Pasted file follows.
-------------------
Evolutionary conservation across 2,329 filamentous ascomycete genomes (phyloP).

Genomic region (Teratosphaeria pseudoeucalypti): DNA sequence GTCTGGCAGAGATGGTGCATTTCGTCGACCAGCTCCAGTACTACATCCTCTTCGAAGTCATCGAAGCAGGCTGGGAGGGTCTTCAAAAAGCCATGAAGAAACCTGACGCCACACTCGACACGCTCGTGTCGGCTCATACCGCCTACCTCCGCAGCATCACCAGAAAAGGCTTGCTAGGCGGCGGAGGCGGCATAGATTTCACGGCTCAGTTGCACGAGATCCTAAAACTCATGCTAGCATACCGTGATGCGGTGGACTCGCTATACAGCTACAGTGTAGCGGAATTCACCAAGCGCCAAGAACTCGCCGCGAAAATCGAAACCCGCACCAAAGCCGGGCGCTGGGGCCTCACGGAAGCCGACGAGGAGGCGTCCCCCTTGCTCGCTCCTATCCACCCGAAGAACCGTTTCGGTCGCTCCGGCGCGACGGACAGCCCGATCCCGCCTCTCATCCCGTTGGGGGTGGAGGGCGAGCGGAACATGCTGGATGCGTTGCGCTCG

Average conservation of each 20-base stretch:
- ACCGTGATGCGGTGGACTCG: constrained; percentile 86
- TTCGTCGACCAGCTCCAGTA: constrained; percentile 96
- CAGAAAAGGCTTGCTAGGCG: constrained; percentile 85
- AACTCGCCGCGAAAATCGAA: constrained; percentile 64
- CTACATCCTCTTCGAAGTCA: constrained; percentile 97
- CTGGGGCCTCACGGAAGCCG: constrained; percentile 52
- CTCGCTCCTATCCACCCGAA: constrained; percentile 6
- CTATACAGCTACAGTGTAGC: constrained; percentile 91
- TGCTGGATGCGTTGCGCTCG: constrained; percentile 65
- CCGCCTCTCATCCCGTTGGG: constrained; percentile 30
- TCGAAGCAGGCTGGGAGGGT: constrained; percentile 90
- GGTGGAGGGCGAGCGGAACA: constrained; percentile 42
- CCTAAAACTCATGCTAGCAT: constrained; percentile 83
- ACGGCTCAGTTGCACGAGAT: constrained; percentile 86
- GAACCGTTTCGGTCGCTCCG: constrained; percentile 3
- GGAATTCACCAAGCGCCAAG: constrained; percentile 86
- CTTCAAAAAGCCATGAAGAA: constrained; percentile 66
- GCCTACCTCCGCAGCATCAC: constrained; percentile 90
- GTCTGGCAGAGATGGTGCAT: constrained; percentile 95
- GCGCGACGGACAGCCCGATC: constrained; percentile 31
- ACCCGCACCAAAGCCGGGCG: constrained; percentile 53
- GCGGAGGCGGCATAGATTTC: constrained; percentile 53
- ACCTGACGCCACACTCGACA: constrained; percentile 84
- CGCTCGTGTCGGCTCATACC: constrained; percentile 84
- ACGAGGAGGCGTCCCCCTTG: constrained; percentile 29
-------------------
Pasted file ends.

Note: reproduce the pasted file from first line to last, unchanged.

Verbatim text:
Evolutionary conservation across 2,329 filamentous ascomycete genomes (phyloP).

Genomic region (Teratosphaeria pseudoeucalypti): DNA sequence GTCTGGCAGAGATGGTGCATTTCGTCGACCAGCTCCAGTACTACATCCTCTTCGAAGTCATCGAAGCAGGCTGGGAGGGTCTTCAAAAAGCCATGAAGAAACCTGACGCCACACTCGACACGCTCGTGTCGGCTCATACCGCCTACCTCCGCAGCATCACCAGAAAAGGCTTGCTAGGCGGCGGAGGCGGCATAGATTTCACGGCTCAGTTGCACGAGATCCTAAAACTCATGCTAGCATACCGTGATGCGGTGGACTCGCTATACAGCTACAGTGTAGCGGAATTCACCAAGCGCCAAGAACTCGCCGCGAAAATCGAAACCCGCACCAAAGCCGGGCGCTGGGGCCTCACGGAAGCCGACGAGGAGGCGTCCCCCTTGCTCGCTCCTATCCACCCGAAGAACCGTTTCGGTCGCTCCGGCGCGACGGACAGCCCGATCCCGCCTCTCATCCCGTTGGGGGTGGAGGGCGAGCGGAACATGCTGGATGCGTTGCGCTCG

Average conservation of each 20-base stretch:
- ACCGTGATGCGGTGGACTCG: constrained; percentile 86
- TTCGTCGACCAGCTCCAGTA: constrained; percentile 96
- CAGAAAAGGCTTGCTAGGCG: constrained; percentile 85
- AACTCGCCGCGAAAATCGAA: constrained; percentile 64
- CTACATCCTCTTCGAAGTCA: constrained; percentile 97
- CTGGGGCCTCACGGAAGCCG: constrained; percentile 52
- CTCGCTCCTATCCACCCGAA: constrained; percentile 6
- CTATACAGCTACAGTGTAGC: constrained; percentile 91
- TGCTGGATGCGTTGCGCTCG: constrained; percentile 65
- CCGCCTCTCATCCCGTTGGG: constrained; percentile 30
- TCGAAGCAGGCTGGGAGGGT: constrained; percentile 90
- GGTGGAGGGCGAGCGGAACA: constrained; percentile 42
- CCTAAAACTCATGCTAGCAT: constrained; percentile 83
- ACGGCTCAGTTGCACGAGAT: constrained; percentile 86
- GAACCGTTTCGGTCGCTCCG: constrained; percentile 3
- GGAATTCACCAAGCGCCAAG: constrained; percentile 86
- CTTCAAAAAGCCATGAAGAA: constrained; percentile 66
- GCCTACCTCCGCAGCATCAC: constrained; percentile 90
- GTCTGGCAGAGATGGTGCAT: constrained; percentile 95
- GCGCGACGGACAGCCCGATC: constrained; percentile 31
- ACCCGCACCAAAGCCGGGCG: constrained; percentile 53
- GCGGAGGCGGCATAGATTTC: constrained; percentile 53
- ACCTGACGCCACACTCGACA: constrained; percentile 84
- CGCTCGTGTCGGCTCATACC: constrained; percentile 84
- ACGAGGAGGCGTCCCCCTTG: constrained; percentile 29